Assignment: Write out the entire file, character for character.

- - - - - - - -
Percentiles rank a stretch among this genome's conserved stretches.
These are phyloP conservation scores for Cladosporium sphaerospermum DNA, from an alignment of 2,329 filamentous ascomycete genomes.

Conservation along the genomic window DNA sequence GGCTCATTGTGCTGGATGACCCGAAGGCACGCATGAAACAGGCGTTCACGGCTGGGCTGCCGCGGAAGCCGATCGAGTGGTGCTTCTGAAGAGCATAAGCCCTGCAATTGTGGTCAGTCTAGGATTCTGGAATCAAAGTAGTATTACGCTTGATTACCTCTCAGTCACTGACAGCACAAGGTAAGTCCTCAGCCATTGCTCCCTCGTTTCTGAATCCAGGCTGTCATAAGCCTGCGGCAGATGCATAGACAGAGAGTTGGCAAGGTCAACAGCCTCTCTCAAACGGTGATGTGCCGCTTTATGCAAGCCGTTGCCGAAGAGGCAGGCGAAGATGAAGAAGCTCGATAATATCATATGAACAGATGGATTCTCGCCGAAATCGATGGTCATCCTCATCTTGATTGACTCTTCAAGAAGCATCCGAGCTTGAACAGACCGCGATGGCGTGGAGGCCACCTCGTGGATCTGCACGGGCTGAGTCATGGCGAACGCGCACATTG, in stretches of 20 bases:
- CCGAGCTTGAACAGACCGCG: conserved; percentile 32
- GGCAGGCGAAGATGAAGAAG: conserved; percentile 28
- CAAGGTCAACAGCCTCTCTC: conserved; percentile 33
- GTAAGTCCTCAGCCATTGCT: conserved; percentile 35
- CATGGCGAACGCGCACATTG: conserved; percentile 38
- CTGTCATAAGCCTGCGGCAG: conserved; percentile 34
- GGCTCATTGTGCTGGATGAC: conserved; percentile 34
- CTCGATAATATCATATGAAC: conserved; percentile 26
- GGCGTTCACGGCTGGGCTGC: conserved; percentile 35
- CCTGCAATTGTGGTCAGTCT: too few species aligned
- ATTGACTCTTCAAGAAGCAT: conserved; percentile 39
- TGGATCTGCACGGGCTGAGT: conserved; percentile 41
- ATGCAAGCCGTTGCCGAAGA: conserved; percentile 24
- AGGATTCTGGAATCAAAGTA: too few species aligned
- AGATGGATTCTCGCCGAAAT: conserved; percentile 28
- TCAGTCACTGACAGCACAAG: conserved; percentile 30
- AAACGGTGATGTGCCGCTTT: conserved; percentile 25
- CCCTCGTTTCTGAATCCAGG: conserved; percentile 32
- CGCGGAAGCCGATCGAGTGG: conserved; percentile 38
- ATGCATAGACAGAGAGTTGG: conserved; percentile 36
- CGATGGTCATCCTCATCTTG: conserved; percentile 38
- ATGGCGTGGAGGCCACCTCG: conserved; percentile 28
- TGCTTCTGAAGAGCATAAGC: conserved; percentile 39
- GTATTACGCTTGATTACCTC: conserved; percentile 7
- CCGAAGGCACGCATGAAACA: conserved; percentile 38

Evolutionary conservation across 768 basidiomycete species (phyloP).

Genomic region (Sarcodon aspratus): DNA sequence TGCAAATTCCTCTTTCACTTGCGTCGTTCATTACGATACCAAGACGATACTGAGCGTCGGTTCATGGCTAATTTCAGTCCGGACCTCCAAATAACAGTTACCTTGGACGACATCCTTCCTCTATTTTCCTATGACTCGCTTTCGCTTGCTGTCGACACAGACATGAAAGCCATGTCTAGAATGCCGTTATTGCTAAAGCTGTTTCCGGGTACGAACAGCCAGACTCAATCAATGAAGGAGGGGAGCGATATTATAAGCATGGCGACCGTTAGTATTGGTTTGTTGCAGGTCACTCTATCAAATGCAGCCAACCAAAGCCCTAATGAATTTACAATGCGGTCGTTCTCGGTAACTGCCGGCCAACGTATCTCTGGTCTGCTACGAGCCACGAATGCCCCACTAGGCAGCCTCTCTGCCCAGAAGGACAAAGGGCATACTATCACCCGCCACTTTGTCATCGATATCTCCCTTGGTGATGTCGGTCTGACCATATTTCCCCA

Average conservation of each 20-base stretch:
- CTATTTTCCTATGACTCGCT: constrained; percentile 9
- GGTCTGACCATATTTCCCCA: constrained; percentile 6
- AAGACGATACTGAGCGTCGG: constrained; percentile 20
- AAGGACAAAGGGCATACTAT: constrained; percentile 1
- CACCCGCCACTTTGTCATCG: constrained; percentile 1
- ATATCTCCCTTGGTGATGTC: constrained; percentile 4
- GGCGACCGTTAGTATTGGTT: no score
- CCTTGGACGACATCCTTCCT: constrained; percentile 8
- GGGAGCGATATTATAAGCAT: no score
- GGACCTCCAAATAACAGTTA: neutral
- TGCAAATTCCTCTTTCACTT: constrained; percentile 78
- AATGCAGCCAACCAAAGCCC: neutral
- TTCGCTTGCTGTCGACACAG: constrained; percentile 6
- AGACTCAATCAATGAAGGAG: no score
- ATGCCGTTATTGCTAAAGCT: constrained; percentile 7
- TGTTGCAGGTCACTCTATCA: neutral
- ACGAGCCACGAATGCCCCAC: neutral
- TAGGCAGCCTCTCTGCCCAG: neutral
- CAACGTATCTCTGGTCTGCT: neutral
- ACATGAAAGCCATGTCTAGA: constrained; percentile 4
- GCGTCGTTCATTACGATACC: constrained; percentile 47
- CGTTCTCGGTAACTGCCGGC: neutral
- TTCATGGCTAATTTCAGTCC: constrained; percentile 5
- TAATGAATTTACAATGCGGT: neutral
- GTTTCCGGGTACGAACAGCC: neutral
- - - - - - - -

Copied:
Percentiles rank a stretch among this genome's conserved stretches.
These are phyloP conservation scores for Cladosporium sphaerospermum DNA, from an alignment of 2,329 filamentous ascomycete genomes.

Conservation along the genomic window DNA sequence GGCTCATTGTGCTGGATGACCCGAAGGCACGCATGAAACAGGCGTTCACGGCTGGGCTGCCGCGGAAGCCGATCGAGTGGTGCTTCTGAAGAGCATAAGCCCTGCAATTGTGGTCAGTCTAGGATTCTGGAATCAAAGTAGTATTACGCTTGATTACCTCTCAGTCACTGACAGCACAAGGTAAGTCCTCAGCCATTGCTCCCTCGTTTCTGAATCCAGGCTGTCATAAGCCTGCGGCAGATGCATAGACAGAGAGTTGGCAAGGTCAACAGCCTCTCTCAAACGGTGATGTGCCGCTTTATGCAAGCCGTTGCCGAAGAGGCAGGCGAAGATGAAGAAGCTCGATAATATCATATGAACAGATGGATTCTCGCCGAAATCGATGGTCATCCTCATCTTGATTGACTCTTCAAGAAGCATCCGAGCTTGAACAGACCGCGATGGCGTGGAGGCCACCTCGTGGATCTGCACGGGCTGAGTCATGGCGAACGCGCACATTG, in stretches of 20 bases:
- CCGAGCTTGAACAGACCGCG: conserved; percentile 32
- GGCAGGCGAAGATGAAGAAG: conserved; percentile 28
- CAAGGTCAACAGCCTCTCTC: conserved; percentile 33
- GTAAGTCCTCAGCCATTGCT: conserved; percentile 35
- CATGGCGAACGCGCACATTG: conserved; percentile 38
- CTGTCATAAGCCTGCGGCAG: conserved; percentile 34
- GGCTCATTGTGCTGGATGAC: conserved; percentile 34
- CTCGATAATATCATATGAAC: conserved; percentile 26
- GGCGTTCACGGCTGGGCTGC: conserved; percentile 35
- CCTGCAATTGTGGTCAGTCT: too few species aligned
- ATTGACTCTTCAAGAAGCAT: conserved; percentile 39
- TGGATCTGCACGGGCTGAGT: conserved; percentile 41
- ATGCAAGCCGTTGCCGAAGA: conserved; percentile 24
- AGGATTCTGGAATCAAAGTA: too few species aligned
- AGATGGATTCTCGCCGAAAT: conserved; percentile 28
- TCAGTCACTGACAGCACAAG: conserved; percentile 30
- AAACGGTGATGTGCCGCTTT: conserved; percentile 25
- CCCTCGTTTCTGAATCCAGG: conserved; percentile 32
- CGCGGAAGCCGATCGAGTGG: conserved; percentile 38
- ATGCATAGACAGAGAGTTGG: conserved; percentile 36
- CGATGGTCATCCTCATCTTG: conserved; percentile 38
- ATGGCGTGGAGGCCACCTCG: conserved; percentile 28
- TGCTTCTGAAGAGCATAAGC: conserved; percentile 39
- GTATTACGCTTGATTACCTC: conserved; percentile 7
- CCGAAGGCACGCATGAAACA: conserved; percentile 38

Evolutionary conservation across 768 basidiomycete species (phyloP).

Genomic region (Sarcodon aspratus): DNA sequence TGCAAATTCCTCTTTCACTTGCGTCGTTCATTACGATACCAAGACGATACTGAGCGTCGGTTCATGGCTAATTTCAGTCCGGACCTCCAAATAACAGTTACCTTGGACGACATCCTTCCTCTATTTTCCTATGACTCGCTTTCGCTTGCTGTCGACACAGACATGAAAGCCATGTCTAGAATGCCGTTATTGCTAAAGCTGTTTCCGGGTACGAACAGCCAGACTCAATCAATGAAGGAGGGGAGCGATATTATAAGCATGGCGACCGTTAGTATTGGTTTGTTGCAGGTCACTCTATCAAATGCAGCCAACCAAAGCCCTAATGAATTTACAATGCGGTCGTTCTCGGTAACTGCCGGCCAACGTATCTCTGGTCTGCTACGAGCCACGAATGCCCCACTAGGCAGCCTCTCTGCCCAGAAGGACAAAGGGCATACTATCACCCGCCACTTTGTCATCGATATCTCCCTTGGTGATGTCGGTCTGACCATATTTCCCCA

Average conservation of each 20-base stretch:
- CTATTTTCCTATGACTCGCT: constrained; percentile 9
- GGTCTGACCATATTTCCCCA: constrained; percentile 6
- AAGACGATACTGAGCGTCGG: constrained; percentile 20
- AAGGACAAAGGGCATACTAT: constrained; percentile 1
- CACCCGCCACTTTGTCATCG: constrained; percentile 1
- ATATCTCCCTTGGTGATGTC: constrained; percentile 4
- GGCGACCGTTAGTATTGGTT: no score
- CCTTGGACGACATCCTTCCT: constrained; percentile 8
- GGGAGCGATATTATAAGCAT: no score
- GGACCTCCAAATAACAGTTA: neutral
- TGCAAATTCCTCTTTCACTT: constrained; percentile 78
- AATGCAGCCAACCAAAGCCC: neutral
- TTCGCTTGCTGTCGACACAG: constrained; percentile 6
- AGACTCAATCAATGAAGGAG: no score
- ATGCCGTTATTGCTAAAGCT: constrained; percentile 7
- TGTTGCAGGTCACTCTATCA: neutral
- ACGAGCCACGAATGCCCCAC: neutral
- TAGGCAGCCTCTCTGCCCAG: neutral
- CAACGTATCTCTGGTCTGCT: neutral
- ACATGAAAGCCATGTCTAGA: constrained; percentile 4
- GCGTCGTTCATTACGATACC: constrained; percentile 47
- CGTTCTCGGTAACTGCCGGC: neutral
- TTCATGGCTAATTTCAGTCC: constrained; percentile 5
- TAATGAATTTACAATGCGGT: neutral
- GTTTCCGGGTACGAACAGCC: neutral